Commonly known as North Korea, the Democratic People’s Republic of Korea is a country located in the northern half of the Korean Peninsula, in East Asia. North Korea has a total land mass of 46,528 square miles and it’s the world’s 98th country by area. In 2013, North Korea’s population is estimated at 24.7 million, ranked 49 in the world, while density is rated at 514 people per square mile. North Korea’s capital is Pyongyang, the Republic’s largest city by both area and population, being home to about 2.8 million people.
Basic history of North Korea
The modern history of North Korea begins in the late 19th century. Following the Sino-Japanese War of 1894-1895, the Joseon Dynasty-led territory was renamed the Korean Empire, and was later annexed by the Empire of Japan in 1910, for 35 years of military rule. The Korean Peninsula was divided into two occupied zone after the surrender of Japan at the end of World War II in 1945, with the northern half of the peninsula occupied by the Soviet Union and the southern half by the United States. After Soviet and US forces withdrew from Korea, Kim Il-Sung’s North Korea invaded the south, leading to the Korean War, which lasted from 1950 through 1953. Although the conflagration ended following the 1953 Armistice, the war was never declared as over in official terms. However, a North-South Joint Declaration was signed in 2000, in which the two countries promised to seek peaceful reunification.
Even though North Korea recovered quickly from the war, recording a higher economic growth compared to South Korea until the 1960s, today’s economy is challenged by severe problems, with industrial and power output at pre-1990 levels and chronic food shortages.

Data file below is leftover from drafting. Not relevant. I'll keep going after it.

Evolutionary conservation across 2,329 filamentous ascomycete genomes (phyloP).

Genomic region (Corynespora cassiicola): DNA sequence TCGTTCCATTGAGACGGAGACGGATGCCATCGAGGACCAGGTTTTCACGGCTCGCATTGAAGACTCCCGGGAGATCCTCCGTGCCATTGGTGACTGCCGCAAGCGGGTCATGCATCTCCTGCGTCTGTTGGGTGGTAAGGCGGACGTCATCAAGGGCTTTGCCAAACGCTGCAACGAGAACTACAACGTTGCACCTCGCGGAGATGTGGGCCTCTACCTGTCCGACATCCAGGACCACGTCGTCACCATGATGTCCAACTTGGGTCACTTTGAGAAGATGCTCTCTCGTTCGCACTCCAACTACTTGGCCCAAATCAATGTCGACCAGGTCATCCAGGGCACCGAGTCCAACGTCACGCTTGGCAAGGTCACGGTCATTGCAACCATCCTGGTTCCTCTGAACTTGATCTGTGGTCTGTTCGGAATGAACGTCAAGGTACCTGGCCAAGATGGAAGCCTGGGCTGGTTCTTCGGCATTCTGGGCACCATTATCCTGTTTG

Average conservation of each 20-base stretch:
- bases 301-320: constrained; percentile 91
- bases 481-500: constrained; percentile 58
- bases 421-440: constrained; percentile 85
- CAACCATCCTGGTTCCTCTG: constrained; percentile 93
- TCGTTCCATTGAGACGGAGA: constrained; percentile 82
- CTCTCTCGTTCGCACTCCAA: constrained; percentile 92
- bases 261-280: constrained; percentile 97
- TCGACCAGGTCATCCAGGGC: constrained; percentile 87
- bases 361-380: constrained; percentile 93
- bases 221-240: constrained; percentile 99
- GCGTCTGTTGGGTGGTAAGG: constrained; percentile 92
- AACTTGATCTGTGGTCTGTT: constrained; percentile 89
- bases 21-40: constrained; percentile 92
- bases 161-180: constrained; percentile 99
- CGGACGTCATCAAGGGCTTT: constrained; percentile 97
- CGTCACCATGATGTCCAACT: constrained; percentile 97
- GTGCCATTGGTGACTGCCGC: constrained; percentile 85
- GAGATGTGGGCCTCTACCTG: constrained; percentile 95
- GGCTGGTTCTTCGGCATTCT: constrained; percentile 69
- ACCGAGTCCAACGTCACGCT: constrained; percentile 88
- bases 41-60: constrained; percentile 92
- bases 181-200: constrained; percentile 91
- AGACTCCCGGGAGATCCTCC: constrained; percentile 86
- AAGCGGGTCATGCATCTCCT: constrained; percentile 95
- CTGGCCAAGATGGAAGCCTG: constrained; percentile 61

On December 17, 2011, Kim Jong-il, also known as the Supreme Leader of North Korea, died from a heart attack. He was replaced by his youngest son Kim Jong-un, who was 27 (or 28) by the time he assumed office. In March 2013, North Korea made several belligerent declarations, announcing its intentions to launch a preemptive nuclear strike against the United States, the “sworn enemy of the Korean people”. Also, North Korea announced that it has withdrawn from all non-aggression pacts with South Korea and that it was in “a state of war” with its neighbor. In June, the North Korean government proposed new talks with South Korea, which were immediately accepted by the southern counterpart.
Geography of North Korea
North Korea occupies the northern portion of the Korean Peninsula and covers an area of 46,528 square miles, making it the world’s 98th largest country by land mass. Slightly smaller than the state of Mississippi, the Asian republic has a 1038.6-mile long border line. North Korea is bordered by China and Russia to the north, and South Korea to the south, along the Korean Demilitarized Zone. North Korea has access to the Yellow Sea and Korea Bay to the west, and the Sea of Japan (East Sea of Korea) to the east.
About 80 percent of North Korea consists of mountainous areas and uplands, with its highest point being the Baekdu Mountain at 9,003 feet. North Korea has a continental climate with long and cold winter and sort, hot & humid summers. The transitional spring and autumn seasons provide by mild temperatures and variable winds.
Population of North Korea
In accordance with a July 2013 estimate by the CIA World Factbook, North Korea is home to 24,720,407 people, the world’s 49th most populous country, and has a density of about 514 people per square mile. With very small numbers of ethnic minorities, North Korea’s population one of the most ethnically and linguistically homogenous in the world. The last census occurred in 2008 and revealed a total population of 24,052,231. In 2013, North Korea has a population growth rate of 0.53 percent, while life expectancy is estimated at 69.51 years, with 65.65 years for males and 73.55 years for females. Birthrate in North Korea is of 14.49 births/1,000 population and sex ratio is 0.94 male(s)/female. North Korea’s population is expected to reach 34 million people by 2045.